Hated by the average citizen for her past deeds and treated with skepticism by Batman himself, Harley Quinn is looking to make amends for her crime-filled past. Unluckily for her, Gotham City isn't exactly into the idea of costumed vigilantes right now. Writer Stephanie Phillips and artist Riley Rossmo lean into Harley's naturally sunny disposition in the uncharacteristically Batman-heavy Harley Quinn #1.
Written by Stephanie Phillips
Art by Riley Rossmo and Ivan Plascencia
Lettering by Deron Bennett
Published by DC
'Rama Rating: 8 out of 10
Riley Rossmo's wide-set eyes, massive protruding foreheads, and pointy chins are sometimes distractingly ugly, which works when the character is supposed to be unpleasant. Your mileage may vary on characters who are usually rendered in a more conventionally attractive manner, but there's such a strong sense of character in Rossmo's work that its idiosyncrasies work when they perhaps shouldn't. Although this peculiar mix of pointed toes and thumb-shaped faces are an acquired taste, the vitality of his lines make for undeniably great sequential storytelling.
One aspect of Rossmo's artwork that won't be controversial is his Batman. A brutish, broad-shouldered, and long-necked beast, Rossmo's Dark Knight dominates the page. Understanding that Batman's cape should be a character of its own, Rossmo draws it slithering across the page. Rossmo's subtle use of screen-toning adds an extra degree of texture that isn't often utilized in the direct market. This unique approach to shadowing is another little quirk in Rossmo's unconventional toolkit. It's great to see such big and bold cartooning from a 'Big Two' book.
Finishing things off on the visual side, colorist Ivan Plascencia tones the whole book under the moonlight of early evening, splashing in highlights of crimson against the dark blues when the fists begin to fly. Deron Bennett's letters match Rossmo's wobbly curves, integrating well with the artwork.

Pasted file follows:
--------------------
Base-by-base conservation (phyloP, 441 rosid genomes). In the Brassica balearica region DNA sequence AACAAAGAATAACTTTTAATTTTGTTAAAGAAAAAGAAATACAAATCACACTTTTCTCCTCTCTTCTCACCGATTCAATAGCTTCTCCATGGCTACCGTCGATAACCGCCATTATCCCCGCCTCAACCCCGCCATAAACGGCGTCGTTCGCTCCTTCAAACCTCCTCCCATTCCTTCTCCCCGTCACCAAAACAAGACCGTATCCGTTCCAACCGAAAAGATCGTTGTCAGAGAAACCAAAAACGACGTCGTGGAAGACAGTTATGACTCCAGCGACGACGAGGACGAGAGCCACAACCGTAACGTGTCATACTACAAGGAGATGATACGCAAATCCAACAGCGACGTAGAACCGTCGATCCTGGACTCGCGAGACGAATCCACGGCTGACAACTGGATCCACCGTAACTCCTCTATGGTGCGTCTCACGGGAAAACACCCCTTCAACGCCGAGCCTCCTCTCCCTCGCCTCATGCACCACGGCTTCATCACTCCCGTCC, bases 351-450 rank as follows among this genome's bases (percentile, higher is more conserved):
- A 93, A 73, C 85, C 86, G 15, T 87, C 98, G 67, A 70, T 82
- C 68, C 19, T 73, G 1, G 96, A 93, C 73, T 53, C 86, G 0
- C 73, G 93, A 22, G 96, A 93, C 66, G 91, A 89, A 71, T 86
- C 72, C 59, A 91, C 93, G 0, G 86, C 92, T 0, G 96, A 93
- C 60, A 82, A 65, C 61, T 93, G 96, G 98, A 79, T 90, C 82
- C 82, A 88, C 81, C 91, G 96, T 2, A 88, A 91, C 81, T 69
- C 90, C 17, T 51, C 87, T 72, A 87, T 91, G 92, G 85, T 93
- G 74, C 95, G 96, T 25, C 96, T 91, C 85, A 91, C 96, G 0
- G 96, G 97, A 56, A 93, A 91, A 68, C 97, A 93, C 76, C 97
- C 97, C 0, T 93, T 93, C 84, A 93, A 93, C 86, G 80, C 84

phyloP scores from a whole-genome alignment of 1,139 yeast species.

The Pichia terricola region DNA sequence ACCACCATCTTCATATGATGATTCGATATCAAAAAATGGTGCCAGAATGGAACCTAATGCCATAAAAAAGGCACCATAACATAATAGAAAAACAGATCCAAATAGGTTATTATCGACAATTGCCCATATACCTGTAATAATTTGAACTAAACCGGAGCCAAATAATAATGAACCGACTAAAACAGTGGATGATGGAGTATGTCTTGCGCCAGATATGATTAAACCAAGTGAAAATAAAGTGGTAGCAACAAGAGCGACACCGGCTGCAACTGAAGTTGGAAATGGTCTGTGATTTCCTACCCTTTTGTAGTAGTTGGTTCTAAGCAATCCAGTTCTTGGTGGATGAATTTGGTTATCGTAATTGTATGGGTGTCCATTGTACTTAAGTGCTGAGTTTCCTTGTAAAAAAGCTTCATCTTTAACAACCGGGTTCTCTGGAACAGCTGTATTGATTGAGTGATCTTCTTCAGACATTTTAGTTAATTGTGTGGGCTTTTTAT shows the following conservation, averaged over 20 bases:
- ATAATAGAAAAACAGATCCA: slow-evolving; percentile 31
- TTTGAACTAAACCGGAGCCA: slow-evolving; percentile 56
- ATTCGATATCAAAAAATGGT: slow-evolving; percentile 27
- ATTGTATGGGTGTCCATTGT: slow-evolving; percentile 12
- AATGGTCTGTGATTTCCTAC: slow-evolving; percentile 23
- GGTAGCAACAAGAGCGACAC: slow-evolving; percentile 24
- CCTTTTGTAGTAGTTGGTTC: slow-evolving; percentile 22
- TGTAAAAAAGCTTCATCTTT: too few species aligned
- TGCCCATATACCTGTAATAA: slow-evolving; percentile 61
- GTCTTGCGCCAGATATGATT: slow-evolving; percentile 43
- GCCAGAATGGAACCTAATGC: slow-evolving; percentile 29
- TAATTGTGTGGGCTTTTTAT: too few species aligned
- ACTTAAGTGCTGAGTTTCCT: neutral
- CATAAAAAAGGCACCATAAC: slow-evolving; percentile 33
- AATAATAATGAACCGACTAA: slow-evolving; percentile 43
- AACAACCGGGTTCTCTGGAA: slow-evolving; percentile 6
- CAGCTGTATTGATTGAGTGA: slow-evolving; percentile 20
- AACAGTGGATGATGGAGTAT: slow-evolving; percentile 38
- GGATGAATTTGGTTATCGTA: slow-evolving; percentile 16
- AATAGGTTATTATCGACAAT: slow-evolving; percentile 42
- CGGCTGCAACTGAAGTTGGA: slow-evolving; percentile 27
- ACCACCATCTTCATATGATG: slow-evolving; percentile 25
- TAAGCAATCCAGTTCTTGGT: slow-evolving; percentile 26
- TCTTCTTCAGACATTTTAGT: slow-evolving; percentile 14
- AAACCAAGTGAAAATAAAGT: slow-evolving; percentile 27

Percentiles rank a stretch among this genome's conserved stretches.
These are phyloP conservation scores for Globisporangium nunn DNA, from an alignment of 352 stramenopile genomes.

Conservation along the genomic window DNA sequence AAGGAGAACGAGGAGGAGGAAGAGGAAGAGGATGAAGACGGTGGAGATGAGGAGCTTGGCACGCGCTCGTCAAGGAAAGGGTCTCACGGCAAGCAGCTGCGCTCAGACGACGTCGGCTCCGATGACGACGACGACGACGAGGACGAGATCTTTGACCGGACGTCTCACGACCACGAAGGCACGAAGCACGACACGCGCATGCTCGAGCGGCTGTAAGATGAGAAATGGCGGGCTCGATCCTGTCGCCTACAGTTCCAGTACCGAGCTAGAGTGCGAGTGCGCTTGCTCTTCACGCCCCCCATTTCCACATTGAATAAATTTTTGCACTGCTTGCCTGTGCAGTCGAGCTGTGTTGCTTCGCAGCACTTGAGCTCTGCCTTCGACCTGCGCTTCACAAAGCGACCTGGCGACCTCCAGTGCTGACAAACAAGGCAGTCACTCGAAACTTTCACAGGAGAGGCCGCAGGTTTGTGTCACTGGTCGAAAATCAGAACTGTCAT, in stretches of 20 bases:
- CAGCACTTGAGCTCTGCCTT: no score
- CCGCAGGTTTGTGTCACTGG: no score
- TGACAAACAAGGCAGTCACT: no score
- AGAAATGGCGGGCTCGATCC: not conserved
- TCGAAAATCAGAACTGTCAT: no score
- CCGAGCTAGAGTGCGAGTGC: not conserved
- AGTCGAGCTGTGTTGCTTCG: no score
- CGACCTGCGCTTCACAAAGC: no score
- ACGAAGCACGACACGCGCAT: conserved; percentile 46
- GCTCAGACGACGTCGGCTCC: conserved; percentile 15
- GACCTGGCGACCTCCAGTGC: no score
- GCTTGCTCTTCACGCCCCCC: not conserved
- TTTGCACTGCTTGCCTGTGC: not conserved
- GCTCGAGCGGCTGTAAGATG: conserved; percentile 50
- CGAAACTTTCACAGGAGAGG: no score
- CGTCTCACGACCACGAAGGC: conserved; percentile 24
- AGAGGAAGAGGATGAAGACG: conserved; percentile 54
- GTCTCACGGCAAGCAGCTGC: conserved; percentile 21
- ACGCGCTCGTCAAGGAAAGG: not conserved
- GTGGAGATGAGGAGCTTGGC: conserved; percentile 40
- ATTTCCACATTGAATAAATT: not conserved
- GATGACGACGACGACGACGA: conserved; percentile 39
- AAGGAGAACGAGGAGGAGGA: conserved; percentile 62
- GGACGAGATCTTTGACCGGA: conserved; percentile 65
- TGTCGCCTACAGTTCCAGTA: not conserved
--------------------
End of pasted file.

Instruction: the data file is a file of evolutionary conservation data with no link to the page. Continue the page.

Turning to the issue's narrative, writer Stephanie Phillips has a strong grasp on modern Harley's voice. Her newfound sense of morals weigh heavily, always trying to minimize that nagging voice in her head who screams "escalate!" Phillips introduces a new supporting character here in the form of ex-Joker gang member Kevin, and Rossmo's design is wonderfully potato-like. ‘Harley as wannabe member of the Bat-Fam' isn't as immediately gripping as the Scooby Gang odd couple of Phillips' 'Future State' Harley and Scarecrow, but Kevin's got potential.
Pacing-wise, the issue moves along at a steady clip, bookending Harley's character development with a Killer Croc fight and an amusement park brawl. A gratuitous Batman appearance is the outlier here, the kind of thing usually reserved for a character less established than Harley. She's been able to sell her own solo book for literally decades at this point, and while more of Rossmo's Batman isn't exactly a negative, the focus on him here does feel weirdly editorially mandated.
Overall, this is a strong start for the next chapter in Harley Quinn's life. Freshly established as an honorary member of the Bat-Family with her own sidekick, Harley is finally completing her turn from villain to fully-fledged and card-carrying good guy. Riley Rossmo's artwork is filled with weird character, matching the book's tone, although its heavy stylization might not be to everyone's taste. Between 'Future State' and this opening salvo, Writer Stephanie Phillips has more than proven she's got a handle on Harley. Accompanied by Rossmo's eccentric eye, Harley Quinn #1 has all the beginnings of a memorable run.
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